When a person is standing upright, the facet joints bear about 16% of the normal compressive forces of the spine. With disc height loss of 1-3 mm, the compressive load can be five times the normal amount on the facet joints. Bearing the brunt of all that weight can lead to tearing or degeneration of the ligaments, as well as inflammation of surrounding tissues. Adhesions over the joint surface can form over time, leading to loss of mobility and break down of facet cartilage.


Spondylosis is a form of arthritis that affects the spine and joints. It occurs when the discs and vertebrae in the spine undergo wear and tear over time. As a result, the discs may lose some of their fluid content, causing them to flatten and reduce their shock-absorbing capabilities. Additionally, the edges of the vertebrae may develop bone spurs, which can narrow the spaces through which spinal nerves pass.

While spondylosis is a natural part of the ageing process, it can lead to symptoms such as back pain, stiffness, and reduced flexibility in the spine. In some cases, it may also compress spinal nerves, causing radiating pain or numbness in the limbs.


A pinched nerve, also known as nerve compression or nerve impingement, is a painful and often debilitating condition that occurs when a nerve becomes compressed or irritated. This compression can happen anywhere along the length of the spine, and it typically results from surrounding tissues, such as discs, bones, muscles, tendons, or ligaments, exerting pressure on the nerve.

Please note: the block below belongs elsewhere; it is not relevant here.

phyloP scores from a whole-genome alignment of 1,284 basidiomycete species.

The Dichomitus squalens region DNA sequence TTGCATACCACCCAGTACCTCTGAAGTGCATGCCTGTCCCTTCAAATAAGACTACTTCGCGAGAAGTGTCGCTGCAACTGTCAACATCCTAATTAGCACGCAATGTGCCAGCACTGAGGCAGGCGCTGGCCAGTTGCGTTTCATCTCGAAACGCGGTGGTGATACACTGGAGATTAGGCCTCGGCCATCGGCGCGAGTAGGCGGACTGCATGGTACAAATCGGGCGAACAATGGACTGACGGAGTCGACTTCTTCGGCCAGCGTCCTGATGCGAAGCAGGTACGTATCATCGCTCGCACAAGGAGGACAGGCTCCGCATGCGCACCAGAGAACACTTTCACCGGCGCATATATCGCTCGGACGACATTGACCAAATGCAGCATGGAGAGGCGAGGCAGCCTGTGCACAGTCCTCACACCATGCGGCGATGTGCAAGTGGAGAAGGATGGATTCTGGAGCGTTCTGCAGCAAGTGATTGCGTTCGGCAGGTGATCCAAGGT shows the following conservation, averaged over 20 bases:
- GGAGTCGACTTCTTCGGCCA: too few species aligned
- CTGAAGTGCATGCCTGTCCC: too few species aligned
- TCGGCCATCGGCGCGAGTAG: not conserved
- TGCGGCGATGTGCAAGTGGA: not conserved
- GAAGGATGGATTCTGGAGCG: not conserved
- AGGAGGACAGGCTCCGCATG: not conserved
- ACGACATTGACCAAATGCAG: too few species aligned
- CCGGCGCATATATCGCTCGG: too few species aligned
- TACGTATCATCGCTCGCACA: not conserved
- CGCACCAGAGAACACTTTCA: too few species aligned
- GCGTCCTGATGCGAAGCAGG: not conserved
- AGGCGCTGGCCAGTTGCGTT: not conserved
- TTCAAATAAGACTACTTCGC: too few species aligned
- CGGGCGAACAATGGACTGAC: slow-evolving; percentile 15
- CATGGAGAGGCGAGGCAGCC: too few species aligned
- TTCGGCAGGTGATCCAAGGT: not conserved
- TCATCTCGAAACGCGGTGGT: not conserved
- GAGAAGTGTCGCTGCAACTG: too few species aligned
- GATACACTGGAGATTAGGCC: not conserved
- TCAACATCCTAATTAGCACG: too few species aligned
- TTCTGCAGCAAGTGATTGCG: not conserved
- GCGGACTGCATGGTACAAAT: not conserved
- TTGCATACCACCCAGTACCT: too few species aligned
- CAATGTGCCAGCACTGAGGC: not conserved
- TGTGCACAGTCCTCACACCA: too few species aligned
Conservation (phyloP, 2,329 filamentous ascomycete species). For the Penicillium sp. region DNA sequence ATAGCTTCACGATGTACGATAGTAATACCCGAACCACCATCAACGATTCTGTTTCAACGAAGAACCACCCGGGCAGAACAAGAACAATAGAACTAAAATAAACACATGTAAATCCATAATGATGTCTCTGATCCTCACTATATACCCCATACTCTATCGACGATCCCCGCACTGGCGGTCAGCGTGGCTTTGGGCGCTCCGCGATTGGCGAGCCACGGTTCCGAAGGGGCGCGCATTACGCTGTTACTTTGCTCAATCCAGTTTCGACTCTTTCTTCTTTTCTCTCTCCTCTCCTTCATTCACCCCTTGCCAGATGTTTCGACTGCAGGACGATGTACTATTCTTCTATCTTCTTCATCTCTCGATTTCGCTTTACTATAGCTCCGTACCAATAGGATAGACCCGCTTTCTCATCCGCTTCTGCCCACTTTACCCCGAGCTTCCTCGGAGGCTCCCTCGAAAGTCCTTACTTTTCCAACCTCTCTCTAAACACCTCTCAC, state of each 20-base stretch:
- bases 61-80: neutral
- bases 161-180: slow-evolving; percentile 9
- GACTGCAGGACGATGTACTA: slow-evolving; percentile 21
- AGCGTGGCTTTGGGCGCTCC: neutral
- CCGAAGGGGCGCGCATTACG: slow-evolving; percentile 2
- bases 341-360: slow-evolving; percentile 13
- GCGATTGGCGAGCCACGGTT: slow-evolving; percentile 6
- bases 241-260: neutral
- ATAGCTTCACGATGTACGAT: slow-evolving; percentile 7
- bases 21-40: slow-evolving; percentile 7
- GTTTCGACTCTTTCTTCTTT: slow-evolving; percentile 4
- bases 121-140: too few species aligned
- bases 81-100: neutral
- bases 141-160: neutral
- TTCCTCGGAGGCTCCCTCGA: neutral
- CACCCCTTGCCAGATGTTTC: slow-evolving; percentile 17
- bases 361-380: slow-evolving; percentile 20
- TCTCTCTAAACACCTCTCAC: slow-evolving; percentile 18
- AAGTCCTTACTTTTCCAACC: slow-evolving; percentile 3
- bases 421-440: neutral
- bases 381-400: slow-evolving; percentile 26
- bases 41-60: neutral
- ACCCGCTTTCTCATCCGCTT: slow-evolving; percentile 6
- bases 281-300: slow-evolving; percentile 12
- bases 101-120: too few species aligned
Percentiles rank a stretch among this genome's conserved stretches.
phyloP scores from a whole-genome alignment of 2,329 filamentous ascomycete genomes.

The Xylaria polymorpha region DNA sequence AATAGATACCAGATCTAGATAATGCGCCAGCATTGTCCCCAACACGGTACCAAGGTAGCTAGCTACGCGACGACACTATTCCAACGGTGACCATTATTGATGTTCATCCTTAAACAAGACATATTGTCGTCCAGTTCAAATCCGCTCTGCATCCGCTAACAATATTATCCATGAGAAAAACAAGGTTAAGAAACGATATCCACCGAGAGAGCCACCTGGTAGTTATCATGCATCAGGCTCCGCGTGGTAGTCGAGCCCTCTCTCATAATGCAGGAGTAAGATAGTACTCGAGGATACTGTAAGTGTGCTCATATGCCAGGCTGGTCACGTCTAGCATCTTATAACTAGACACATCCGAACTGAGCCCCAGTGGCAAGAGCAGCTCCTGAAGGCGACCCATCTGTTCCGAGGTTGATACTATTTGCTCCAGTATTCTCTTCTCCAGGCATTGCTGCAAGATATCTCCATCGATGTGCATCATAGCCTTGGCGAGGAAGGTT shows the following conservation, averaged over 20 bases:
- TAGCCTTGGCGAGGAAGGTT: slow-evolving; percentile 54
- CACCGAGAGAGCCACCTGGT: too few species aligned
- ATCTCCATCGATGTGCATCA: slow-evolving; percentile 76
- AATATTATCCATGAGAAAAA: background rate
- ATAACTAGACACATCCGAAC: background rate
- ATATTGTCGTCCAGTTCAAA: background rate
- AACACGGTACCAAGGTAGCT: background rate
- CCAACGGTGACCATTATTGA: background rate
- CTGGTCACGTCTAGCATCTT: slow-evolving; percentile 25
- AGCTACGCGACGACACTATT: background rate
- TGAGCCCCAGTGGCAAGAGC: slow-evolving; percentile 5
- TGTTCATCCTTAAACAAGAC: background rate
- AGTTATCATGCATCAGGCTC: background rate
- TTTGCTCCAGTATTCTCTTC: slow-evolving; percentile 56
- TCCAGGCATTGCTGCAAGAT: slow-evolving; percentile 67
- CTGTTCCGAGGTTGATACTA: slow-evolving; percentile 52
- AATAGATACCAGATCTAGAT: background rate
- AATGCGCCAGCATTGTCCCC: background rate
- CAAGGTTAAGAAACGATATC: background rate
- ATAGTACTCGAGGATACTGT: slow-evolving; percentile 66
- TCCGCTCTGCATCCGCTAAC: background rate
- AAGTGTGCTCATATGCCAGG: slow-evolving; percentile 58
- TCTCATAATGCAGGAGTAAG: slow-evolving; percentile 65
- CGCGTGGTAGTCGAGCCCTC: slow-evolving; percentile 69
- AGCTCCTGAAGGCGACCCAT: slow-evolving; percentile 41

When a nerve is pinched, it can disrupt the normal flow of signals between the brain and the affected body part, leading to a variety of symptoms. Common signs of a pinched nerve include pain, tingling, numbness, and weakness in the area served by the affected nerve. The intensity and location of these symptoms depend on which nerve is compressed and where it innervates in the body.

Pinched nerves can occur in various areas, including the neck (cervical radiculopathy) and lower back (lumbar radiculopathy or sciatica), among others. Causes of nerve compression can range from herniated discs and spinal stenosis to repetitive motion injuries and poor posture.


Nerve damage caused by severe pressure to the cervical nerve roots is known as Cervical Radiculopathy. 

One of the hallmark features of cervical radiculopathy is radiating pain, tingling, numbness, or weakness that travels down into the arm, shoulder, or even the hand on one side of the body. These symptoms occur because the compressed or irritated nerve roots serve specific regions of the upper body, and any disruption to their normal function can result in discomfort and sensory or motor abnormalities.  

Common causes include disc bulging or herniation, degenerative disc disease, spinal stenosis, osteoarthritis and facet syndrome. Symptoms are pain, numbness, tingling and/or muscle weakness in regions of the shoulders, arms, hands or fingers.